B738, Dubai UAE, 2013
B738, Dubai UAE, 2013
On 6 December 2013, a Boeing 737-800 passenger aircraft was flown from Amman to Dubai out of revenue service with a quantity of 'live' boxed chemical oxygen generators on board as cargo without the awareness of the aircraft commander. The subsequent Investigation found that this was possible because of a wholesale failure of the aircraft operator to effectively oversee operational risk implicit in sub contracting heavy maintenance. As a result of the investigation, a previously unreported flight by the same operator in revenue service which had also carried live oxygen generators was disclosed.
On 6 December 2013, a Boeing 737-800 (A6-FEB) being operated by FlyDubai on non-revenue positioning flight from Amman to Dubai with only the two flight crew on board was subsequently found to have arrived at destination with undeclared Dangerous Goods of a type which was prohibited from carriage on a passenger aircraft - chemical oxygen generators - in the hold.
An Investigation was carried out by the UAE General Civil Aviation Authority Air Accident Investigation Sector. It was noted that the Operator did not hold regulatory approval to transport dangerous goods on any of their aircraft and the flight crew of the specific aircraft involved had been unaware that dangerous goods had been loaded on board their aircraft.
It was established that the aircraft in question was returning to Dubai following a 'C' Check which had been carried out by JorAMco, an AMO based in Amman, Jordan. In addition to the Check, a modification to the passenger seating configuration had been carried out which included a requirement to remove three sets of triple economy seats and their associated equipment. The latter included the corresponding PSUs, each of which contained a chemical oxygen generator. The three removed PSU assemblies, which had been tagged as serviceable on removal, were brought to the AMO stores, logged into a computerised parts tracking system and then wrapped individually and boxed. These boxes were then placed with similar boxes containing the PSU assemblies that had been removed from eight other previously modified FlyDubai aircraft making a total of twenty-seven altogether.
It was expressly noted that:
"The chemical oxygen generators had not been removed from the PSUs, nor had they been made safe by the installation of a safety pin and safety cap. In the case of each oxygen generator, the firing pin was engaged in the firing mechanism and the activation cable was connected to the pin. Neither the individual PSU assemblies, or oxygen generators, nor the boxes containing them, were labelled as Dangerous Goods."
Prior to the positioning flight on 6 December, six of these PSU assemblies were removed from the stores as boxed and loaded onto the aircraft along with other parts being returned to the Operator. The flight subsequently departed from the AMO ramp, whereas the previous eight similarly modified aircraft had all departed from the airport passenger terminal as scheduled commercial passenger flights.
On arrival at Dubai, the boxes containing the PSU assemblies were unloaded and taken to the “Pending Receiving Area” of the Operator's Stores where they were opened and their contents inspected by a QA Engineer. He noted that each PSU assembly contained a chemical oxygen generator and was aware that these are classified as Dangerous Goods in respect of carriage by air and that, as such may not be carried on passenger aircraft. The finding was duly reported.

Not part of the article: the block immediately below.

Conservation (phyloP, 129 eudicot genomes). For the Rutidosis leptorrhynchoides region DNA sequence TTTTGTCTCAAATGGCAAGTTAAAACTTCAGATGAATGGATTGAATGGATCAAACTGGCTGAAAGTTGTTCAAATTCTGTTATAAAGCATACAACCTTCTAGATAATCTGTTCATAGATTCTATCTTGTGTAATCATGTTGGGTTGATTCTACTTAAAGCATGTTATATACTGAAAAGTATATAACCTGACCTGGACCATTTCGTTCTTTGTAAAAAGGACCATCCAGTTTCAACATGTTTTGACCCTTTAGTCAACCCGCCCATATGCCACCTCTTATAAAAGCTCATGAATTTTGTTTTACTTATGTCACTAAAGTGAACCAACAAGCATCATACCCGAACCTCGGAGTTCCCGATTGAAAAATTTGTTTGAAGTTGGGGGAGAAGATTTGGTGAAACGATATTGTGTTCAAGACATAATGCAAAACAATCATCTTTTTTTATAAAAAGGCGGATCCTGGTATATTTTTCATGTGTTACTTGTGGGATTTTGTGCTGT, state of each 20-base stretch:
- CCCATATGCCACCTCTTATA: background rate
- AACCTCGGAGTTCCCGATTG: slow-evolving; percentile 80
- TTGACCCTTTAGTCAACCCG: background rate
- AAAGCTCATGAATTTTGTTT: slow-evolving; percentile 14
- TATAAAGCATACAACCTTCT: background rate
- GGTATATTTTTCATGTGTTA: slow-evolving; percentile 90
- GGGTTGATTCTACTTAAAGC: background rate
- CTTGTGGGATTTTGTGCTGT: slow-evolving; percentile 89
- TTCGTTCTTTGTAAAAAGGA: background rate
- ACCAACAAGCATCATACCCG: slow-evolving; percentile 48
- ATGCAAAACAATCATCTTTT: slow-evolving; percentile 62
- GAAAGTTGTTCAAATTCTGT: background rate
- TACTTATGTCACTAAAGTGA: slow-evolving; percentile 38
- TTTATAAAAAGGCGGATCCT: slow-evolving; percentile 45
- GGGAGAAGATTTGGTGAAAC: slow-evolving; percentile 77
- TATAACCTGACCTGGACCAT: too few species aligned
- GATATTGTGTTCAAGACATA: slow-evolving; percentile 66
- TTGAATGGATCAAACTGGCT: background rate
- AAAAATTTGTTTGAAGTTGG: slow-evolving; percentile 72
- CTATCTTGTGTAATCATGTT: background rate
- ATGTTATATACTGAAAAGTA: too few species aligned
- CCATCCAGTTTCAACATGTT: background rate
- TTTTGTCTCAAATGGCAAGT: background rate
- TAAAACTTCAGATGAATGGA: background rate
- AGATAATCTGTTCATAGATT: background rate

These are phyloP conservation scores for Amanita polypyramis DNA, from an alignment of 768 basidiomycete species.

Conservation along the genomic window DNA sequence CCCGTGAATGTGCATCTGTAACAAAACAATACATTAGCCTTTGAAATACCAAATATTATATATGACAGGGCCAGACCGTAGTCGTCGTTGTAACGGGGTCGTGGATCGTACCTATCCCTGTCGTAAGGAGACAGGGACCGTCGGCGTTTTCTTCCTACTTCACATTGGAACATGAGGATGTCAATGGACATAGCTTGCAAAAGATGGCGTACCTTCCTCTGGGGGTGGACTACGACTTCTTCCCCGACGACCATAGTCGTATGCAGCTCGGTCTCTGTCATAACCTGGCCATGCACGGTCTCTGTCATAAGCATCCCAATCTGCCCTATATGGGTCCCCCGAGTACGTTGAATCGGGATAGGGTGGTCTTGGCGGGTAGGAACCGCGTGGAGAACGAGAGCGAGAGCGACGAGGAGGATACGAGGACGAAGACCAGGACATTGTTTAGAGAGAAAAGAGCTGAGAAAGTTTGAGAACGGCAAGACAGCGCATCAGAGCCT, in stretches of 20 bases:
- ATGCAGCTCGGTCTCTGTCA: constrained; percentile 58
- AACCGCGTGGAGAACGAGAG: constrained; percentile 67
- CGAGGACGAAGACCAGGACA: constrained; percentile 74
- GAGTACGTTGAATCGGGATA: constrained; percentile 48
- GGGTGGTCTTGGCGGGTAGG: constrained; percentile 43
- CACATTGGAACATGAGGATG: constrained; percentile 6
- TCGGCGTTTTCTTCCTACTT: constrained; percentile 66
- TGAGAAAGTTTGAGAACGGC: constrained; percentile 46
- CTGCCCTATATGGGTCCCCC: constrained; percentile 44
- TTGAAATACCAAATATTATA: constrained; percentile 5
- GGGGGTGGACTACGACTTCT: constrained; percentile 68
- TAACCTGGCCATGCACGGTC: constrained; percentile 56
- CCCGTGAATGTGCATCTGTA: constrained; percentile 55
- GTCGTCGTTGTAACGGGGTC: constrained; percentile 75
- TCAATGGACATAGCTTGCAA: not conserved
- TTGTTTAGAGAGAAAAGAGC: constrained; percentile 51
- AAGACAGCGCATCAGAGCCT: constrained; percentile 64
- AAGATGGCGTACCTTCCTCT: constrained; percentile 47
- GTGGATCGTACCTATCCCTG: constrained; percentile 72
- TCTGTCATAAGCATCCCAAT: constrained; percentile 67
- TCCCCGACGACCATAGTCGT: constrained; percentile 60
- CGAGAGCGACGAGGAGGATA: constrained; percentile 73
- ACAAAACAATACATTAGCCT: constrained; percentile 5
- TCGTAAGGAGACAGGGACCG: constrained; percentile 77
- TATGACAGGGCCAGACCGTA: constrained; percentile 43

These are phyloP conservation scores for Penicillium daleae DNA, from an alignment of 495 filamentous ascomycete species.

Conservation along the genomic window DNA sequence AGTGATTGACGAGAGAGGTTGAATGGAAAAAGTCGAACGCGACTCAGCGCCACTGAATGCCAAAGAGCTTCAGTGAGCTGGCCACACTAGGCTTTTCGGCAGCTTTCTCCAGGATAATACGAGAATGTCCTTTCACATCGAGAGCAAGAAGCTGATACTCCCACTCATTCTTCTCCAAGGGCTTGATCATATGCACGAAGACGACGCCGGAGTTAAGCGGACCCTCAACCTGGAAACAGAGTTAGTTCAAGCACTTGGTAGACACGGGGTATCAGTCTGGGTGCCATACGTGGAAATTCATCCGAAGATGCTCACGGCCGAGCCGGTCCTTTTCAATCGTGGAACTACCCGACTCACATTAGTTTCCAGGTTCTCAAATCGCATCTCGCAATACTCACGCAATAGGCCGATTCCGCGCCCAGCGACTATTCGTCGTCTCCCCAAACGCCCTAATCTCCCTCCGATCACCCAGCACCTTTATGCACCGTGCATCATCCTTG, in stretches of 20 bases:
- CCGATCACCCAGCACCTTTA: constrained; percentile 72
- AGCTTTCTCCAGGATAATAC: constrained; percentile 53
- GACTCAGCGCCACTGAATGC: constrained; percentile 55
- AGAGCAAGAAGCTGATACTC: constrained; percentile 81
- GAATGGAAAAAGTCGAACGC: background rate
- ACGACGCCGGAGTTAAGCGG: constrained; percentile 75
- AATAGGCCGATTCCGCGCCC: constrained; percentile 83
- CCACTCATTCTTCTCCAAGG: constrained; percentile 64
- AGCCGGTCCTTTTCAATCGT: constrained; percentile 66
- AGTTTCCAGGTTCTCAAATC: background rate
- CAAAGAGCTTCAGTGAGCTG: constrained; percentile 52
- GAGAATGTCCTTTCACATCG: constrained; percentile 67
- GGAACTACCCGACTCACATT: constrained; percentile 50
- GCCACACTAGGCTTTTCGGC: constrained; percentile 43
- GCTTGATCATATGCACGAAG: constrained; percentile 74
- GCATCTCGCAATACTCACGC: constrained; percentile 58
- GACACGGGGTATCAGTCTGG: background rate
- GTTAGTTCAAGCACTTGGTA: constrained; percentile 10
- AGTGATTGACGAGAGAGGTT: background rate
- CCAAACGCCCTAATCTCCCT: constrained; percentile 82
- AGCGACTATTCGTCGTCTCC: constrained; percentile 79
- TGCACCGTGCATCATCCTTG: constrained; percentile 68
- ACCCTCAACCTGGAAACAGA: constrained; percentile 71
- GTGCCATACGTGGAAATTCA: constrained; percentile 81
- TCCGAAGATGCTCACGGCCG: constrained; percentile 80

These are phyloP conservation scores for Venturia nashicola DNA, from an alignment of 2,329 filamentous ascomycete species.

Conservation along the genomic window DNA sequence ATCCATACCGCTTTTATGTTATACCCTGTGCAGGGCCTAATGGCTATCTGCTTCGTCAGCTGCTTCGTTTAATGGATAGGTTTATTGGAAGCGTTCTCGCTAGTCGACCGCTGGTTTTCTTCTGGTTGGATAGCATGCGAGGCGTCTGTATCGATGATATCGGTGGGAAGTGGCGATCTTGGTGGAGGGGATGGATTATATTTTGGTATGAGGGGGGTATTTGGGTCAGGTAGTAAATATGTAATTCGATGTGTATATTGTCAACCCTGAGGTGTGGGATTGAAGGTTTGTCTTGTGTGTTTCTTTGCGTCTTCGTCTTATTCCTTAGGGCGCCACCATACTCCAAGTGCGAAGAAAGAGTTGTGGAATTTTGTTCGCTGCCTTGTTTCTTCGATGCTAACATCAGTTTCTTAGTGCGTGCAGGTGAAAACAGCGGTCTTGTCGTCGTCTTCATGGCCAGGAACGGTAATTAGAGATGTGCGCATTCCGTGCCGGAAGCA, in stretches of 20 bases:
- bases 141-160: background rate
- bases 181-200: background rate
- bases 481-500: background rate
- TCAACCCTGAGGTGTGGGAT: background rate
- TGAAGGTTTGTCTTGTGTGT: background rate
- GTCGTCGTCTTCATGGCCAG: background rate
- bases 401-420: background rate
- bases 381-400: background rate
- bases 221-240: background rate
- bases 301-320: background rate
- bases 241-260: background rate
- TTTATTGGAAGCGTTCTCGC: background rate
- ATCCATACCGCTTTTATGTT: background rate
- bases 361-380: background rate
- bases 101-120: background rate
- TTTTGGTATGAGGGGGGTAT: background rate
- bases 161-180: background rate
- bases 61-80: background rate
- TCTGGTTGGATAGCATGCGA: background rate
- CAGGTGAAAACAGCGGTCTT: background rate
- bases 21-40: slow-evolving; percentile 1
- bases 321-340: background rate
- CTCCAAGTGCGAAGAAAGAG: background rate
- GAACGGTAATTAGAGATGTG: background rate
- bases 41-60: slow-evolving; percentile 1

Shortly after this finding, while reconciling the number of PSU assemblies remaining in the AMO stores following the incident under investigation, it became apparent that a previous Fly Dubai post-maintenance flight from Amman to Dubai had - also unknown to the flight crew - transported three identical PSU assemblies containing chemical oxygen generators. This flight had been operated by another Boeing 737-800 (A6-FDR) as a revenue flight on 28 November 2013 with165 passengers and 6 crew on board. On this occasion, the unlabelled box of PSUs was not identified as containing Dangerous Goods and so the incident was not reported at the time. It was subsequently reported to the GCAA on 18 January 2014.
The comprehensive Investigation made a number of significant findings which had collectively contributed to the failure to identify the risk of unauthorised Dangerous Good shipment. These centred on a lack of effective safety-related oversight of contracted heavy maintenance activities.
- The Operator's Safety Manager had no visibility of contracts potentially affecting air safety, entered into between the Operator and contracted service providers.
- The Operator did not formally risk assess the process of subcontracting aircraft heavy maintenance and modifications to the AMO before signing the contract.
- The Operator’s Technical Planning Department performed a technical evaluation of the seating modification documentation and instructions, which accepted the instructions contained in the STC-holder’s Engineering Order (EO) and other instructions, as being appropriate to safely implement the passenger seating configuration change modification.
- The EO directly referenced only the ATA 25 (Equipment and Furnishing) section of the AMM for the removal of the appropriate PSU assemblies from the aircraft and did not contain an appropriate breakdown, warning note or requirement for an inspection signature, for the task of removal of the PSU assemblies and ensuring that the oxygen generators they contained were made safe.
- The special tools (approved pliers, safety pin and safety cap), required by the instructions contained in the ATA 35 (Oxygen) section of the AMM to make the oxygen generators safe were not directly referenced in the EO.
- The ATA 25 section of the AMM did reference the ATA 35 section of the Manual where the procedures and warning notices necessary to ensure the safe handling of oxygen generators are provided.
- The Maintenance personnel involved in removing the PSUs from the aircraft referred only to ATA section 25 of the AMM as directly referenced in the EO and did not refer to or comply with the instructions contained in ATA section 35 which were essential in making the oxygen generators safe after removing them.
- The errors and omissions related to the treatment of the PSU assemblies containing the oxygen generators were not noticed by the Operator's Base Maintenance Liaison Engineer present at the AMO; his job description did not specify any inspection or safety oversight functions, nor had he received any Dangerous Goods training from his employer.
- The AMO did not review the detailed technical content of the work packs for the 'C' Check and seating configuration modification. It was assumed that this review had been carried out by the Operator.